RE: Rigpa Glimpse of the Day
- Although the results of our actions may not have matured yet, they will
inevitably ripen, given the right conditions. Usually we forget what we do,
and it is only long afterward that the results catch up with us. By then we
are unable to connect them with their causes. �Imagine an eagle,� says Jikm�
Lingpa.� It is flying, high in the sky. It casts no shadow. Nothing shows
that it is there. Then suddenly it spies its prey, dives, and swoops to the
ground. And as it drops, its menacing shadow appears.�
The preliminary training of meditation practice and purification ripens and
opens the student�s heart and mind to the direct understanding of the truth.
Then, in the powerful moment of introduction, the master can direct his
realization of the nature of mind�what we call the master�s �wisdom
mind��into the mind of the now authentically receptive student.
The master is doing nothing less than introducing the student to what the
Buddha actually is, awakening the student to the living presence of
enlightenment within. In that experience, the Buddha, the nature of mind,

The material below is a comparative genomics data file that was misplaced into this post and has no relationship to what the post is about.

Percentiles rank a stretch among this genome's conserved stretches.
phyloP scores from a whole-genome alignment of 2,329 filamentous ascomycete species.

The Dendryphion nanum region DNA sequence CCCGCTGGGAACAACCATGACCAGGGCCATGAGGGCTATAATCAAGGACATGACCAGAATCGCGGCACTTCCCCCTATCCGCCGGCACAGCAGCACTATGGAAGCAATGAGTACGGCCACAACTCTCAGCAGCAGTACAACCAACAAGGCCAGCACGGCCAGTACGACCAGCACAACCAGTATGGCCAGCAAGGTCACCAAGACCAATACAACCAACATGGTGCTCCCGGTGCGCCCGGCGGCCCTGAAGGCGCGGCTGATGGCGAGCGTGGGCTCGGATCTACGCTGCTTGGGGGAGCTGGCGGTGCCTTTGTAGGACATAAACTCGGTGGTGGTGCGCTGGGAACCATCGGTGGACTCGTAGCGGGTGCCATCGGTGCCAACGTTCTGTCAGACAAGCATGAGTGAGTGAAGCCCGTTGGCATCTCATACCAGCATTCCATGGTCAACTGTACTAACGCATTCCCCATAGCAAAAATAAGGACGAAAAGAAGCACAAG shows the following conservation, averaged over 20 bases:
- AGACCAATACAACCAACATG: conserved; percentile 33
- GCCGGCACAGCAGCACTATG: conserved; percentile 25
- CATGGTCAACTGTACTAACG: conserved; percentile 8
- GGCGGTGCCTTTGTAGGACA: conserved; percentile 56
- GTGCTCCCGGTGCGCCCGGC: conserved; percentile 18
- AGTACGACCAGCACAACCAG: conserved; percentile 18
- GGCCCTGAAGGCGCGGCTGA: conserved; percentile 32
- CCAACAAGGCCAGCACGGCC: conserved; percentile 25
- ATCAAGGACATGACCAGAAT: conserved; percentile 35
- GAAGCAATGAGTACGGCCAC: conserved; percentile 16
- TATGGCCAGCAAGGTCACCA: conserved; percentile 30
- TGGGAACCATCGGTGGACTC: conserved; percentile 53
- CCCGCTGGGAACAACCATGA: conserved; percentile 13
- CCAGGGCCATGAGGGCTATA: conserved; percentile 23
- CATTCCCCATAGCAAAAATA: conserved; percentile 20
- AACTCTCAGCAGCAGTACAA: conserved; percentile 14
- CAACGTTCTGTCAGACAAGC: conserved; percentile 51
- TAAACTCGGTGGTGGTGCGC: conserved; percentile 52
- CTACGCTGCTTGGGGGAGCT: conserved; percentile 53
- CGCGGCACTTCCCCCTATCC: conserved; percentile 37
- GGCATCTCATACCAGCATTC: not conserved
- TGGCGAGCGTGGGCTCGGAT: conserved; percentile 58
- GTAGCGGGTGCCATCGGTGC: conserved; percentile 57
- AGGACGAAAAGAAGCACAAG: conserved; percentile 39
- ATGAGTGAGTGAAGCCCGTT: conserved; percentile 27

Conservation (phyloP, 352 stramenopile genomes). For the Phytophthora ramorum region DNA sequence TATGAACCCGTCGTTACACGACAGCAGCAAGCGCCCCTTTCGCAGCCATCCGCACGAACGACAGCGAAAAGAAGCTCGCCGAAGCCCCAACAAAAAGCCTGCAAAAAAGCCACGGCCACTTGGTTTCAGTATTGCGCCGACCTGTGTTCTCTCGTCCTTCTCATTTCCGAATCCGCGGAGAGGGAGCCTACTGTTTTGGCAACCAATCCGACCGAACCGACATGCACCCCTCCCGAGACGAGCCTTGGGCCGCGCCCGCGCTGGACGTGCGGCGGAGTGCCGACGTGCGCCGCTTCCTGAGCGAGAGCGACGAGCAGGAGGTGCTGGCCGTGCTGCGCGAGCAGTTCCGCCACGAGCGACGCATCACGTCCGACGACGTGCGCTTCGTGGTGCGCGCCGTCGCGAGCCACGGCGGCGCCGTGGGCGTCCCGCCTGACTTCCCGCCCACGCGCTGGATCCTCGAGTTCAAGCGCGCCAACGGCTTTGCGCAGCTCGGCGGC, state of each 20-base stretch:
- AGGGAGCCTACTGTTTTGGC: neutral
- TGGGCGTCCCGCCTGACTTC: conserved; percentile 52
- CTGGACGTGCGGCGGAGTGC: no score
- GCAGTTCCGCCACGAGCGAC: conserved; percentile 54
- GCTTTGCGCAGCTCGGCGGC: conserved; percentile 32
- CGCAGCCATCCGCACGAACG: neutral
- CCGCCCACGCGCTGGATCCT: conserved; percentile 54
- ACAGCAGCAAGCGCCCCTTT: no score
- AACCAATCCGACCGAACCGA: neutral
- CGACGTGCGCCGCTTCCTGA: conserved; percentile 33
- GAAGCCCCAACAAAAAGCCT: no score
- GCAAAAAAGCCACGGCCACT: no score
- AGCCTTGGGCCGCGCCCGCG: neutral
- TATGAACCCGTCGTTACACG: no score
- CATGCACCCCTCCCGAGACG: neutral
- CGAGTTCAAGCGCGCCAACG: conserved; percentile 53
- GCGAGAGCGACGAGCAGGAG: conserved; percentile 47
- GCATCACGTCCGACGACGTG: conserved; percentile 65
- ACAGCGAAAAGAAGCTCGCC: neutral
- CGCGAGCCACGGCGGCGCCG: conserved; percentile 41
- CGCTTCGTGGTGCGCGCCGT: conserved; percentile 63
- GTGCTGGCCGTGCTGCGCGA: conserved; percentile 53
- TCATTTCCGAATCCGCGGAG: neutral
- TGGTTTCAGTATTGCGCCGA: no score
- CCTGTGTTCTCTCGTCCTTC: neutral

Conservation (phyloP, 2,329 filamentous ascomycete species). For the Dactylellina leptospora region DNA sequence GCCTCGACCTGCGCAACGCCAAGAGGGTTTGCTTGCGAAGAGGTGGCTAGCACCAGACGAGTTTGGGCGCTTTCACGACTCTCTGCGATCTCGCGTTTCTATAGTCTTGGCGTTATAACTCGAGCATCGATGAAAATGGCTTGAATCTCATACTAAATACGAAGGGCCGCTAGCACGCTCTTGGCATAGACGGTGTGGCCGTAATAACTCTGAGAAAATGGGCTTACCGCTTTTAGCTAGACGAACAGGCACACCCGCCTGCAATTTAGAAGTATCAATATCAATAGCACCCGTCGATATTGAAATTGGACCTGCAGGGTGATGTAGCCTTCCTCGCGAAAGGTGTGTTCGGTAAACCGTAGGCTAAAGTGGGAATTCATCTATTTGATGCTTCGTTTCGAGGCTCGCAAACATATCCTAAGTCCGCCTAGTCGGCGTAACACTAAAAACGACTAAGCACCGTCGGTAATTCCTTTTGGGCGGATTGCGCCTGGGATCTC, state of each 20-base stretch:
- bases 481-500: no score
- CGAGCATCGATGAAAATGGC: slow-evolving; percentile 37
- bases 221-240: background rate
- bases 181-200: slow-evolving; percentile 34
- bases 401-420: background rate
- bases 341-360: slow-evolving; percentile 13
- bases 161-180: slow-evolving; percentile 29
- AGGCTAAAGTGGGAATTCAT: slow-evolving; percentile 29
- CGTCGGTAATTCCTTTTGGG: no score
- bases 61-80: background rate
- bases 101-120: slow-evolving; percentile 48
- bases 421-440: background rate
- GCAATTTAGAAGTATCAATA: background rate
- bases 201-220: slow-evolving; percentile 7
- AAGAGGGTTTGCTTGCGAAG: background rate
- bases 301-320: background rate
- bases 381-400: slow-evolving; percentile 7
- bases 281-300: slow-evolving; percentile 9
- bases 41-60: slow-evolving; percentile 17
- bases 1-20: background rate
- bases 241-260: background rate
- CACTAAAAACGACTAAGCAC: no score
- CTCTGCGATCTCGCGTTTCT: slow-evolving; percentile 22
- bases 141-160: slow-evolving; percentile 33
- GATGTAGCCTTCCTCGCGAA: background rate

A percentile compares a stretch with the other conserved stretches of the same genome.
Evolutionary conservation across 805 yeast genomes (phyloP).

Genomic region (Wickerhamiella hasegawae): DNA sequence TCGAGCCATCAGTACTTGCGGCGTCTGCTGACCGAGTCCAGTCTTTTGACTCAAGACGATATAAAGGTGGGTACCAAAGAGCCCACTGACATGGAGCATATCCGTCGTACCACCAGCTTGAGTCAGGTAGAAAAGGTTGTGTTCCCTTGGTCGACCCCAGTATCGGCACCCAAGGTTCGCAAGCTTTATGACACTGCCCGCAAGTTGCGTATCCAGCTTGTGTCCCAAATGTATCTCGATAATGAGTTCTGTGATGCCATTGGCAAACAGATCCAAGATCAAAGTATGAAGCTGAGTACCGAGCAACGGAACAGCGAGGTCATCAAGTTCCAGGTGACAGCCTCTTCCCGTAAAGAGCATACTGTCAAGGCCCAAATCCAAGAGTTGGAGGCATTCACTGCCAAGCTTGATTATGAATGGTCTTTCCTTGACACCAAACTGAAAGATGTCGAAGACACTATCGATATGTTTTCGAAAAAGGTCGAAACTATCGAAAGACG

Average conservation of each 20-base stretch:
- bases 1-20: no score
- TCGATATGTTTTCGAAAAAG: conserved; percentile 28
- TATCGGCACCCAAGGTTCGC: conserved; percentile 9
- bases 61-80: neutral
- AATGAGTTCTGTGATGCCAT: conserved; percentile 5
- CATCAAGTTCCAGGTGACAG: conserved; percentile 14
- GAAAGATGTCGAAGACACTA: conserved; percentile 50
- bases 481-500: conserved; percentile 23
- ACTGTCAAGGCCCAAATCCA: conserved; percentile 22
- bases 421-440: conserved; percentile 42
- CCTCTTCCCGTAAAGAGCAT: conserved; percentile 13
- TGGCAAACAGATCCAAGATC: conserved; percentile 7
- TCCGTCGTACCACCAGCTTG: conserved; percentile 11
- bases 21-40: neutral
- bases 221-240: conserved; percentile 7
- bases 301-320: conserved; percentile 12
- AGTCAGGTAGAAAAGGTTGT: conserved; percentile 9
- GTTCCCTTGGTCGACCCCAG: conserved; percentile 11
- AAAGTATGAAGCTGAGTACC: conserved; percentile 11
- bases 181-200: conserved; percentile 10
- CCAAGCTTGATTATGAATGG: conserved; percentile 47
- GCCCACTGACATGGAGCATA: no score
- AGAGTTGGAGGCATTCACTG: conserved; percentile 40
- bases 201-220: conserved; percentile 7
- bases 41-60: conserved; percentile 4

and the master�s wisdom mind are all fused into, and revealed as, one. The
student then recognizes, in a blaze of gratitude, beyond any shadow of
doubt, that there is not, has never been, and could not ever be any
separation: between student and master, between the master�s wisdom mind and
the nature of the student�s mind.
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If this elephant of mind is bound on all sides by the cord of mindfulness,
All fear disappears and complete happiness comes.
All enemies: all the tigers, lions, elephants, bears, serpents (of our emotions);
And all the keepers of hell; the demons and the horrors,
All of these are bound by the mastery of your mind,
And by the taming of that one mind, all are subdued,
Because from the mind are derived all fears and immeasurable sorrows.